" Gentlemen, the boy who saw a woman’s breast has left the planet "
The American Astronaut

MRQE Top Critic

Star Wars: Episode I -- The Phantom Menace

Does the original trilogy justice in terms of heart, action, and fun —Marty Mapes (review...)

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For Star Trek fans, this is a great installment in the series. It is chock full of inside jokes and tie-in cameos that will keep you watching closely. Some highlights: cameos by Voyager’s Neelix and The Doctor, musical quotes from the other movies (listen closely during the attack on the Borg cube), new insights into the characters you know and love (Deanna Troi under the influence).

There’s even a little self-deprecation. The character of Lillie, who, after listening to Picard haughtily extol the virtues of the 24th century, calls his bullshit, bullshit. Picard had boasted that in a mere 300 years, humans had evolved beyond greed and revenge, even while Picard himself was out for revenge. Like the new “M” in the James Bond movie – the one who calls 007 a sexist dinosaur remnant from the cold war era – Lillie gives a voice to critics who say Star Trek is sometimes blinded by its optimism. And, like in the Bond movie, once it is said, we can get on with the fun.

But as a movie, First Contact is not so good (2½ stars). It is enjoyable. It is a must-see for Star Trek fans. But it is not cohesive enough to be a good movie. The plot has too many threads and they don’t work well together. In only two hours, there is a separate subplot for Data, Picard, Zephraim Cochran, Crusher, LaForge, the Borg Queen, and the list goes on. This kind of structure works well on a weekly TV series where all the little parts add up week after week to a more interesting whole, but there’s no “next week” in a movie. If you introduce an idea in a movie, you have to cover it in the movie. For that reason, many of the scarcer subplots should have been left out. First Contact is just not specific enough for a standalone two hour movie.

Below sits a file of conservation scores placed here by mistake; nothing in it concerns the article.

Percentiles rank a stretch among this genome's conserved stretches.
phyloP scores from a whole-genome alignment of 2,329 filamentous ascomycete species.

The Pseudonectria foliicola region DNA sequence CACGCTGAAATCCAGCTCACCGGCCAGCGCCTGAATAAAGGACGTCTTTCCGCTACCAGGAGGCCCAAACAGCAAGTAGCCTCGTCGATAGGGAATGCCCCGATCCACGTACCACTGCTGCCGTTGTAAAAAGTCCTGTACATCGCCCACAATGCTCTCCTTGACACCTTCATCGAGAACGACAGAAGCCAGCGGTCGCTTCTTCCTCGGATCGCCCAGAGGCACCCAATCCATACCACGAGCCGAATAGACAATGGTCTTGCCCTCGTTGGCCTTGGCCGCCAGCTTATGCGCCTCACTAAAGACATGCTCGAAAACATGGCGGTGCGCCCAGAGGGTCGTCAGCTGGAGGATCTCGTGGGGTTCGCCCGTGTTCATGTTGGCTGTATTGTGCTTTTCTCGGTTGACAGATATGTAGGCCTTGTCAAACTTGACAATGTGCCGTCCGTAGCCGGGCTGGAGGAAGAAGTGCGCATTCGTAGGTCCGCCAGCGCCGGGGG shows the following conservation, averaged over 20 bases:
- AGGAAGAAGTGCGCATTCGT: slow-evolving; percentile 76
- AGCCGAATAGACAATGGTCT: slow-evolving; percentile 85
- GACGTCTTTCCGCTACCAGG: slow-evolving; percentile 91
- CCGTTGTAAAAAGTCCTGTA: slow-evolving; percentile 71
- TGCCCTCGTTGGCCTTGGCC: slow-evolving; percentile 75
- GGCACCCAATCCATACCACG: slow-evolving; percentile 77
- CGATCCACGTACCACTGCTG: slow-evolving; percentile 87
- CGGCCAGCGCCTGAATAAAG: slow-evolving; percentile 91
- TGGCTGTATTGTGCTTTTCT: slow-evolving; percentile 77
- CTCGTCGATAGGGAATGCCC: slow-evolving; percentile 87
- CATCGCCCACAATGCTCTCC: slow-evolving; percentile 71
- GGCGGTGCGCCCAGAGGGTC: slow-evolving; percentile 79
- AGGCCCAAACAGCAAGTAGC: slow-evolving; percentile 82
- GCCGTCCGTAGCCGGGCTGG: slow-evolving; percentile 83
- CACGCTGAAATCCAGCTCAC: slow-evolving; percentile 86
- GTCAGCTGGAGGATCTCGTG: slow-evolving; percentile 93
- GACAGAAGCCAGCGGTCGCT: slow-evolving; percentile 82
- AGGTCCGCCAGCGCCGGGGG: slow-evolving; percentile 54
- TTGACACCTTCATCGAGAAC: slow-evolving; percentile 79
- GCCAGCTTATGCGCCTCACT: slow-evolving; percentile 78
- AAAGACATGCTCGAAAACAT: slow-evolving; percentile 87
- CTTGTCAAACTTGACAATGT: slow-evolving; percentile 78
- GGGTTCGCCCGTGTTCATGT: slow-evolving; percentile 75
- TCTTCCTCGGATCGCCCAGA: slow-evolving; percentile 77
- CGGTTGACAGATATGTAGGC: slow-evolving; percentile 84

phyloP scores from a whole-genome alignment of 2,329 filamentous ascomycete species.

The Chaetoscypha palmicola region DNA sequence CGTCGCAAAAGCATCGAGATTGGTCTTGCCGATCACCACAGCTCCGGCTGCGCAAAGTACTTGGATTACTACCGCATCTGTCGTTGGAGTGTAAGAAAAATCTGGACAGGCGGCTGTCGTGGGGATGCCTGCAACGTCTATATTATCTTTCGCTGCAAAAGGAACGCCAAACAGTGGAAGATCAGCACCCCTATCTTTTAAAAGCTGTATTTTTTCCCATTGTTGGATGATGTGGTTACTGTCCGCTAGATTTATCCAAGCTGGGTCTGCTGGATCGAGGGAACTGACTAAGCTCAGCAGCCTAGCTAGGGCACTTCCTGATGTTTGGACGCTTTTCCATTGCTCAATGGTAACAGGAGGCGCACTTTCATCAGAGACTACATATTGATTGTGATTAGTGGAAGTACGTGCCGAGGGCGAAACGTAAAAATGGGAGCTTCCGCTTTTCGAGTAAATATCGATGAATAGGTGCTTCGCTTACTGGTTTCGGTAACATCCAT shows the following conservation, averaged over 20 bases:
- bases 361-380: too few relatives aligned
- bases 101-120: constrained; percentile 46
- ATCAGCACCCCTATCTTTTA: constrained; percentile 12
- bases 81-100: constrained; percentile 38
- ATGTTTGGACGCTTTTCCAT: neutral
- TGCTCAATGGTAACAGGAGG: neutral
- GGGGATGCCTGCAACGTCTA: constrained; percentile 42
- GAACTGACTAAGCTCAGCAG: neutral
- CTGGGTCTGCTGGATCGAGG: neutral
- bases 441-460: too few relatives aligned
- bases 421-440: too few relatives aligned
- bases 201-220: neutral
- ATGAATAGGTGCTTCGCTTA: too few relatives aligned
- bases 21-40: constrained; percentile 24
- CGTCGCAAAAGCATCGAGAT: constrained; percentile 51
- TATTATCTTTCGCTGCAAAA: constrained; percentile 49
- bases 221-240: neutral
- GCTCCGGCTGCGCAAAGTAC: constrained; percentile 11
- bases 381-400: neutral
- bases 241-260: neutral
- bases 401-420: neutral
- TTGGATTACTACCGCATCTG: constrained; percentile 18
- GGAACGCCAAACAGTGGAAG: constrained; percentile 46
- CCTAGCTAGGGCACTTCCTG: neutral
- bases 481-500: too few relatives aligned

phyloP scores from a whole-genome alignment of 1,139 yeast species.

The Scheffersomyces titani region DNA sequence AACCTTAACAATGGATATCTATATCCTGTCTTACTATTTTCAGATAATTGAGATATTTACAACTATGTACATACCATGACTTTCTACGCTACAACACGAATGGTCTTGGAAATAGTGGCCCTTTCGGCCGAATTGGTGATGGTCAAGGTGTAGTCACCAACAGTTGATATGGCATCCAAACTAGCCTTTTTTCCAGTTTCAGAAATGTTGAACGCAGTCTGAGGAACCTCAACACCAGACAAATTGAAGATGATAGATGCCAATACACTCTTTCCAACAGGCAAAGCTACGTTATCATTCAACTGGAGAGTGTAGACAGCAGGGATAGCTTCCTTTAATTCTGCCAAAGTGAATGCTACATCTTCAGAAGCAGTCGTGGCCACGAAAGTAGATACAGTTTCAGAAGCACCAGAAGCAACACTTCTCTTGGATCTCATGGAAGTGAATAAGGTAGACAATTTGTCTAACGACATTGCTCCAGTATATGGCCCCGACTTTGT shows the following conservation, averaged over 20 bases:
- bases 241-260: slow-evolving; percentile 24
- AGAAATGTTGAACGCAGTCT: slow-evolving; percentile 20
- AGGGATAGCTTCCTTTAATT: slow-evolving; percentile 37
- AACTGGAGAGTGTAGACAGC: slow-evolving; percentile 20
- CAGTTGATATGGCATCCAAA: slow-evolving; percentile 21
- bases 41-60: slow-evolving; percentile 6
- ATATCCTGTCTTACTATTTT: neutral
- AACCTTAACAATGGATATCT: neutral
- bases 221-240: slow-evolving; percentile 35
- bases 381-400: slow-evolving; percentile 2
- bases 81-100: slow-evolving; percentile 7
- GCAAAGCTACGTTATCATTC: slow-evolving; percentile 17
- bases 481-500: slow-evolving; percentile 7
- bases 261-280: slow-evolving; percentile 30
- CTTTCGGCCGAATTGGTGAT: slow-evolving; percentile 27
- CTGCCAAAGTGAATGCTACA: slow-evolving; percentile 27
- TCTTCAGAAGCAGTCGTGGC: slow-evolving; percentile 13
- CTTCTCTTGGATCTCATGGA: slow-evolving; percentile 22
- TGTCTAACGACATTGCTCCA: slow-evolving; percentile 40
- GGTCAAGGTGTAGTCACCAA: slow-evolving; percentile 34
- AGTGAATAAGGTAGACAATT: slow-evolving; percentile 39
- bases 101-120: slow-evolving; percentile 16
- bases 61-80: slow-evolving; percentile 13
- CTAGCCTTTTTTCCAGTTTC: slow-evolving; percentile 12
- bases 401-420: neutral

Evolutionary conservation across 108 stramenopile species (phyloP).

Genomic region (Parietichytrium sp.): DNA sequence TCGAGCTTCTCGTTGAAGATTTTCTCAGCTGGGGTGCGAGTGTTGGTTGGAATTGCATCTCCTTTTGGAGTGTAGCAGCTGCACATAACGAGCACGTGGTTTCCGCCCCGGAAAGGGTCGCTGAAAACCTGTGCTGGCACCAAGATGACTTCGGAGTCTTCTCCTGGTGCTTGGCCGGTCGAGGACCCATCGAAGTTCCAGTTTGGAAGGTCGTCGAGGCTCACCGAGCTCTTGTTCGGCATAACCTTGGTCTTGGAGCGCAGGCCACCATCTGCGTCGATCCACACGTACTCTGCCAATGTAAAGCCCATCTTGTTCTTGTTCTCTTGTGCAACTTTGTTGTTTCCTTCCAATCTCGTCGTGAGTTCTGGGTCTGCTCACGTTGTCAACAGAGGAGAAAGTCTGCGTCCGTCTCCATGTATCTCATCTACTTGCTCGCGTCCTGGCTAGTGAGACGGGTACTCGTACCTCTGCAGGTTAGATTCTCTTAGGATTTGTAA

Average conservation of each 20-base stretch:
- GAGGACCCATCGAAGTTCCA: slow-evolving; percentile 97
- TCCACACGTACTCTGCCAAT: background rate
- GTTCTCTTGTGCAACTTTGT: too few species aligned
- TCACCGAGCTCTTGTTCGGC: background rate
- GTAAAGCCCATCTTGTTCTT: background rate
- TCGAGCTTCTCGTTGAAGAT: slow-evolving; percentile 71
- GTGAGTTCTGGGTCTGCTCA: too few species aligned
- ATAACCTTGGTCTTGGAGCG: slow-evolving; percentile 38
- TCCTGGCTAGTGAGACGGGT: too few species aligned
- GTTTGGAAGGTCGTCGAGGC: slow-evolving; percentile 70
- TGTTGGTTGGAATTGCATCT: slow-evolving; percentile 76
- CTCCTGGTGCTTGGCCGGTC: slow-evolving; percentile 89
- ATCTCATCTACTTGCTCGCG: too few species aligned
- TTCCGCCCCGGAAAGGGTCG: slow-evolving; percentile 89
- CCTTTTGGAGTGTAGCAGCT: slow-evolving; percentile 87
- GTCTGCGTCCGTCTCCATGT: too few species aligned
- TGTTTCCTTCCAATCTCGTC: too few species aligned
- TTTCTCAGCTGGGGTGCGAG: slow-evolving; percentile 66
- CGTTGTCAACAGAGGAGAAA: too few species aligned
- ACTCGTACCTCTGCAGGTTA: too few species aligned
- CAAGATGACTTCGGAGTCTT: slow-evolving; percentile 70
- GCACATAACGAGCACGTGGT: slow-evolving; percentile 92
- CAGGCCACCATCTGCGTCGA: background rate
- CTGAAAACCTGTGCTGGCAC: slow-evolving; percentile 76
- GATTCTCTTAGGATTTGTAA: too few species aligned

For example, Data kisses the Borg Queen halfway through the movie, but he is not seen again until near the end of the movie. By this time the audience has forgotten about his existence. When we do meet him again, we see that he has changed, but not how or why. It is explained later, but only in a few sentences. Several ideas were introduced but never delved into, like Geordi’s new eyes and the birth of the new enterprise.

The thread that follows Data and Picard in a tense standoff with the Borg Queen is intercut with a triumphant test flight of the first warp drive. It is customary when intercutting two threads of a story that they have some relation to one another, or that the disjunction between the two draws an interesting contrast. But in this case, the only reason for intercutting the stories is that they happened at about the same time. The sense of triumph in one detracts from the tension in the other and vice-versa.